Local LDS Congregations Adapt And Respond To Pandemic

COVID-19 has disrupted businesses, schools, nonprofits and churches. including local LDS congregations.

Travis Wilcox is the Stake President of the Heber North Stake of the Church of Jesus Christ of Latter-Day Saints. As with all local LDS leadership, Wilcox is a lay minister, meaning he is not paid for his church work. Wilcox acts as a spiritual leader and administrative manager overseeing 10 Heber congregations, totaling about 4,700 people.

He says church leadership is and will continue to comply with government directives, as such they’ve instructed church members to conduct private worship services at home during this time. Wilcox says they’re also working to help provide for area residents’ material needs.

“There are lots of people that have lost jobs and are unable to provide the necessities of life at this time,” Wilcox said. “So, we’re working very closely with the Christian Center of Park City and the Utah Food Bank, who both have food pantries in Wasatch County. We’re working to help provide commodities from our bishops storehouse to these pantries, our church is making sizable donations in this regard to help provide for all people in the community that may be in need.”

Church leaders at the global and local level as well as the faith’s members are communicating with each other through emails, phone calls, and other electronic communication tools.

Young men and young women in the church evangelize for 18 months to two-years across the globe. With the COVID-19 pandemic leadership is bringing those young adults back to their homes, including to homes in the Wasatch Back. Wilcox says his own son arrived back from his mission in Peru on Wednesday.

“So my wife and I drove down to the airport to pick him up. This is what we would instruct all people to do but, we follow the instructions of airport officials and parked where directed and we waited in our car for him to come out of the airport,” Wilcox explained. “After he collected his baggage, he found us at our car, and we loaded his bags in the car and drove home. As you can imagine it’s been a tender and sweet reunion for us after a 21-month absence. Even though he’s healthy and has no symptoms, he’ll be in a 14-day self-isolation period in our home as we try to do our part not to spread the virus to others. So, this is what we’re instructing all missionaries—and we’ve had many in the Heber Valley that have returned home—to do. They come home and they spend 14 days in their homes isolated and just making sure that they don’t have the virus.”

The global church leadership is also preparing for its annual general conference this weekend. The event usually brings huge crowds to Salt Lake City. This year the meetings will be broadcast remotely on TV and online. Although the talks and topics aren’t known beforehand Wilcox offers what he believes those who listen will hear.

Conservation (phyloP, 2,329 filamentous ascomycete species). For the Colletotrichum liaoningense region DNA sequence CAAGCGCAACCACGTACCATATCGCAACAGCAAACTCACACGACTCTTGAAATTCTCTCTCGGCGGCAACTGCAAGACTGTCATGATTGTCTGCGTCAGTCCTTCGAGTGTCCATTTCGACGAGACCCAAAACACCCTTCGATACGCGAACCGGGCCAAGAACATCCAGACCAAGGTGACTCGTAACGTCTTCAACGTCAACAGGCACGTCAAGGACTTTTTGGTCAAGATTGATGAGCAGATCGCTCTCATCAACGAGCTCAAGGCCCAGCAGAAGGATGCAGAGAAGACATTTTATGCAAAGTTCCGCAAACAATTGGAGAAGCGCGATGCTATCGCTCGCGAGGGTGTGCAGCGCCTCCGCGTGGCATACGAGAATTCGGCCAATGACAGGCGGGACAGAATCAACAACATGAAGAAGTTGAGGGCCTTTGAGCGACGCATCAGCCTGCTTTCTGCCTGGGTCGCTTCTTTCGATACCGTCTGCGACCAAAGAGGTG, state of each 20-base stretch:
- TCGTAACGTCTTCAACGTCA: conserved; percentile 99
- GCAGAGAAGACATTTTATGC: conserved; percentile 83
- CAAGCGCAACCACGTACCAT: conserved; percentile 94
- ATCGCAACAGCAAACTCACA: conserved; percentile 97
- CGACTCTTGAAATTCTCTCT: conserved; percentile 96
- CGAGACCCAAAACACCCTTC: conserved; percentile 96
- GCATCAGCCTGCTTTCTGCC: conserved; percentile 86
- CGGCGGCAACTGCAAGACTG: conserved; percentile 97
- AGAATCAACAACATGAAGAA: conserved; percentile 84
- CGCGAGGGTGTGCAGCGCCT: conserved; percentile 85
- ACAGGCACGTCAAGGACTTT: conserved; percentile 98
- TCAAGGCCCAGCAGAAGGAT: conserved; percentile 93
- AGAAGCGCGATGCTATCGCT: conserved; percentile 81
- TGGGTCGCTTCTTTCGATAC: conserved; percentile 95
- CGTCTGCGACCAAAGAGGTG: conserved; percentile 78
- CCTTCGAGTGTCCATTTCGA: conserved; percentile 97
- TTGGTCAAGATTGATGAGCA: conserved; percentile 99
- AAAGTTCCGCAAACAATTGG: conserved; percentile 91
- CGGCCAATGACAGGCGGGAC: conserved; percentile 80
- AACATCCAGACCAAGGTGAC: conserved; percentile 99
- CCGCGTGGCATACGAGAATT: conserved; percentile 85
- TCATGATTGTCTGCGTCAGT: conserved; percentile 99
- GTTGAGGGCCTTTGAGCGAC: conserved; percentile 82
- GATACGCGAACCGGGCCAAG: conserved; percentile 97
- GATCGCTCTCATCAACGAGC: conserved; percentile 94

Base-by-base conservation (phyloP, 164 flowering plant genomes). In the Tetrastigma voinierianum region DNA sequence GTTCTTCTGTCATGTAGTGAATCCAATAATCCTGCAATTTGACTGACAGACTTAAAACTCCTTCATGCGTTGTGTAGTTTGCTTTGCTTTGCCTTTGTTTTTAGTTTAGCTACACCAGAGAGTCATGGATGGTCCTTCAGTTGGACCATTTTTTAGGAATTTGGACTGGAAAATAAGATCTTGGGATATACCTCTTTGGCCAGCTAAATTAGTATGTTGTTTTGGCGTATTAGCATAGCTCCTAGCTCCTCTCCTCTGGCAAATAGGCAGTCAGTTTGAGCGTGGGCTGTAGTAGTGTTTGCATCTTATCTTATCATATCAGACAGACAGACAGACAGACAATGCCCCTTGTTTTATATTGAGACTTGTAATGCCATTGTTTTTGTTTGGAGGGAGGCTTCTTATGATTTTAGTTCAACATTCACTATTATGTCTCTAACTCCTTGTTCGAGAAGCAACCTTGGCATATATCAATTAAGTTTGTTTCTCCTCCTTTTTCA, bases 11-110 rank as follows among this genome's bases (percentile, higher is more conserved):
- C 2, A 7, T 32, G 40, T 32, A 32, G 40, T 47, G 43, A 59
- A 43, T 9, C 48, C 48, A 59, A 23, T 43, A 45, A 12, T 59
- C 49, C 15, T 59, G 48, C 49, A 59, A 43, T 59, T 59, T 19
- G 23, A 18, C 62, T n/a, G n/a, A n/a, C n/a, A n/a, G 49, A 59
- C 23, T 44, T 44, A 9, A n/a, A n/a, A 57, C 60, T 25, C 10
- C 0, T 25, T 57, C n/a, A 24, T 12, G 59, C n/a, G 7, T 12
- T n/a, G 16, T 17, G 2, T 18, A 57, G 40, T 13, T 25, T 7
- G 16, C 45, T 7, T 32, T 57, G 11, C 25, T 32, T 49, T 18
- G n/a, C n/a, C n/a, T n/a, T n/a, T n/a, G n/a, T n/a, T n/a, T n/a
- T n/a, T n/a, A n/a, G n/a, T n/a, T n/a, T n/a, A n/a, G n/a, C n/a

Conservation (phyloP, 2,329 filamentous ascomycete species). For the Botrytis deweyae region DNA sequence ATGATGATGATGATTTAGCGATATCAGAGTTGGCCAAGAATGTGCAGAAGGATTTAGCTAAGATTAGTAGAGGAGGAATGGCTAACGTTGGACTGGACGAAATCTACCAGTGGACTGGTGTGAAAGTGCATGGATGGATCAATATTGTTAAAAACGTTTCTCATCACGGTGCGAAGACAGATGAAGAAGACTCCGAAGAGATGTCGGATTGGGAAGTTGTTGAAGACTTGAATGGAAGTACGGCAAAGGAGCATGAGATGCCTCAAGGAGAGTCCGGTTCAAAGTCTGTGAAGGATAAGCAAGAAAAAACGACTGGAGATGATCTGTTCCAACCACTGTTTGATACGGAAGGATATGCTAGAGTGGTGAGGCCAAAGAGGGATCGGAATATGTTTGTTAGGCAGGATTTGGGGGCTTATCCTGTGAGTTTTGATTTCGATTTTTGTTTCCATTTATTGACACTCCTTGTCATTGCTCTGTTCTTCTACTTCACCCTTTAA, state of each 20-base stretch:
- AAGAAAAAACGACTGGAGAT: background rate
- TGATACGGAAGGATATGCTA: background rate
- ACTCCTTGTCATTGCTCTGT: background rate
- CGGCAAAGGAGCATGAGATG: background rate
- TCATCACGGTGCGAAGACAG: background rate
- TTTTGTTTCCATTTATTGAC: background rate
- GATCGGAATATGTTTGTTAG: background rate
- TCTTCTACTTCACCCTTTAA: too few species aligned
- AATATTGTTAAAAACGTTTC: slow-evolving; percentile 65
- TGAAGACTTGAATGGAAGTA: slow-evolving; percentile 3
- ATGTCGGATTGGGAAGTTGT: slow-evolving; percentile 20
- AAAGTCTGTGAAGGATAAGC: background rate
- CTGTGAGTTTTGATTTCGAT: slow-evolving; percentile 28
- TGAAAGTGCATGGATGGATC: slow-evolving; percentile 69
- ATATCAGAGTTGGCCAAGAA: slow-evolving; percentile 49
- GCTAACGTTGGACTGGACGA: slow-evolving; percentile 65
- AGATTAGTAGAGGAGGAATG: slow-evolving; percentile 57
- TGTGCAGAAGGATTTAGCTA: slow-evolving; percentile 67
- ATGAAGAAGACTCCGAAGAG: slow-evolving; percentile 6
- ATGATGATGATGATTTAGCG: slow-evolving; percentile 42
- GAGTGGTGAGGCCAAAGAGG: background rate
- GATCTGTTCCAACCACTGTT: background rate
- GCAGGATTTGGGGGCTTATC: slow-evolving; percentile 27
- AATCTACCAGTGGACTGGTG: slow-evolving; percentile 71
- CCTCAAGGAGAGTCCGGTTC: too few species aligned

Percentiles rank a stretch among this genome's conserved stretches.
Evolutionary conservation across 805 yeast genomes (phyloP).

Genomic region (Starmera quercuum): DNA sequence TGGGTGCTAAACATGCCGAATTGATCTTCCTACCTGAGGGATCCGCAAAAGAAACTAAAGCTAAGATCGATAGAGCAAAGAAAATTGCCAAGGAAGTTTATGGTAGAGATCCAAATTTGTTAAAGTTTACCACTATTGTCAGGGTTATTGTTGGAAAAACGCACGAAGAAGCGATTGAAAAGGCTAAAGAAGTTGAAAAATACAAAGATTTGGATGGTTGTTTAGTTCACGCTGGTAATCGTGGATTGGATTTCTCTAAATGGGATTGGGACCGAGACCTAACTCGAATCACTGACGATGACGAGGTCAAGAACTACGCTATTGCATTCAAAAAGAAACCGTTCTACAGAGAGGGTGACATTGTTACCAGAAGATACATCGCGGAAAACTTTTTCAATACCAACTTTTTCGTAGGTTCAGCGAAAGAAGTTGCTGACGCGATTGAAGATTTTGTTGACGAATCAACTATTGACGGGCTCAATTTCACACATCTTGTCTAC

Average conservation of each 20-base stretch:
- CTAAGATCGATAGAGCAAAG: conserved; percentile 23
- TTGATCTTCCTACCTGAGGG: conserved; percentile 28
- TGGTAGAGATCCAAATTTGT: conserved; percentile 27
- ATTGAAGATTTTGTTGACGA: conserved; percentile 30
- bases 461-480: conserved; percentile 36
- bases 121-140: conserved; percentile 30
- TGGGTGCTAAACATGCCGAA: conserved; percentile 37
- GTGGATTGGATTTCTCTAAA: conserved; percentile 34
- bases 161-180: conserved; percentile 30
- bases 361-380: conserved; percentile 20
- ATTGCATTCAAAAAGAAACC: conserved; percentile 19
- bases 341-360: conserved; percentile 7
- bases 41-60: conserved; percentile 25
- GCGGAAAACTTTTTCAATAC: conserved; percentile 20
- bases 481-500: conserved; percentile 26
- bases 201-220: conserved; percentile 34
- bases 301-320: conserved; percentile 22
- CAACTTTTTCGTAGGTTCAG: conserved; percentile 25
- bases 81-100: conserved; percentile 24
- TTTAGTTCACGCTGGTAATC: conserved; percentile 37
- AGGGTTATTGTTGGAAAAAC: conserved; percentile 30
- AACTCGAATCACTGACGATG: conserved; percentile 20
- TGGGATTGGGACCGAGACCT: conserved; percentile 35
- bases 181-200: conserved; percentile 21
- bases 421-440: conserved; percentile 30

“Messages of hope and love and faith through Jesus Christ,” Wilcox continued. “Messages of compassion and taking care of each other in these trying and difficult times. Messages of hope to those that have lost loved ones during this time. Those are the messages that I would expect to hear.”

Wilcox says his heart and prayers goes out to everyone in the community who have experienced hardships as a result of the pandemic including those who have lost economic security and especially those who may have lost loved ones.

Read the original story at KPCW.org

Heber Valley Artisan Cheese held their 2nd annual Ice Sculptures Exhibition this weekend. Several local businesses sponsored the sculptures being displayed. There were also two different ice carving demonstrations. The event was free to the public.

The annual event began last year when Carolee Kohler saw ice sculpting on a Hallmark movie and thought it would be a fun idea for their farm. They are also considering a woodcarving event.

According to Lindsey Strother, social media and events coordinator, each sculpture takes between 1-3 hours to carve. “We contacted Amazing Ice Creations back in November, and we reached out to local companies to sponsor the ice sculptures,” she said. “Yesterday morning around 9 am, they came in a massive truck and dropped them all off for us, and we set them up.”

Along with the ice sculptures, sponsors receive a sign and canopy for the display and social media marketing. The sponsors decide what they want to have sculpted. After the event, they can take the ice sculptures and display them at their businesses. The creations normally last a couple of weeks. Some will be left in the field and can be viewed throughout the week.

The ice this year included Olaf, company logos, animals, and other items. Darron Kingston, the sculptor, has carved ice for over 10 years with his dad. According to Kingston, “I like sculptures that give me a challenge. Here, for example, my favorite was the lumberjack.” One of his favorite past creations was a 9-foot bear.

Grant Kohler, owner of Heber Valley Artisan Cheese, explained, “We decided to do something that was free and something that people could just get out and come and enjoy. Especially this year with Covid, it seems like Januarys are slow months. People are looking for things to be able to get outside and do.” He continued, “Businesses pay in and buy the sculptures, we have them sculpted, and then we just let people come and enjoy them.” Kohler estimated around 3,000 to 4,000 people will stop by the event.

The dairy farm also offers cheese-making classes and tours of their new robotic barn. “The tours are everyday except Sunday,” according to Kohler. “People hayride over, intermingle with the cows, see the barn and amenities, and watch the cows be milked. The cows will literally go get milked on their own.” Tickets for the tours and other events are available on the Heber Valley Artisan Cheese website: https://hebervalleyartisancheese.com/.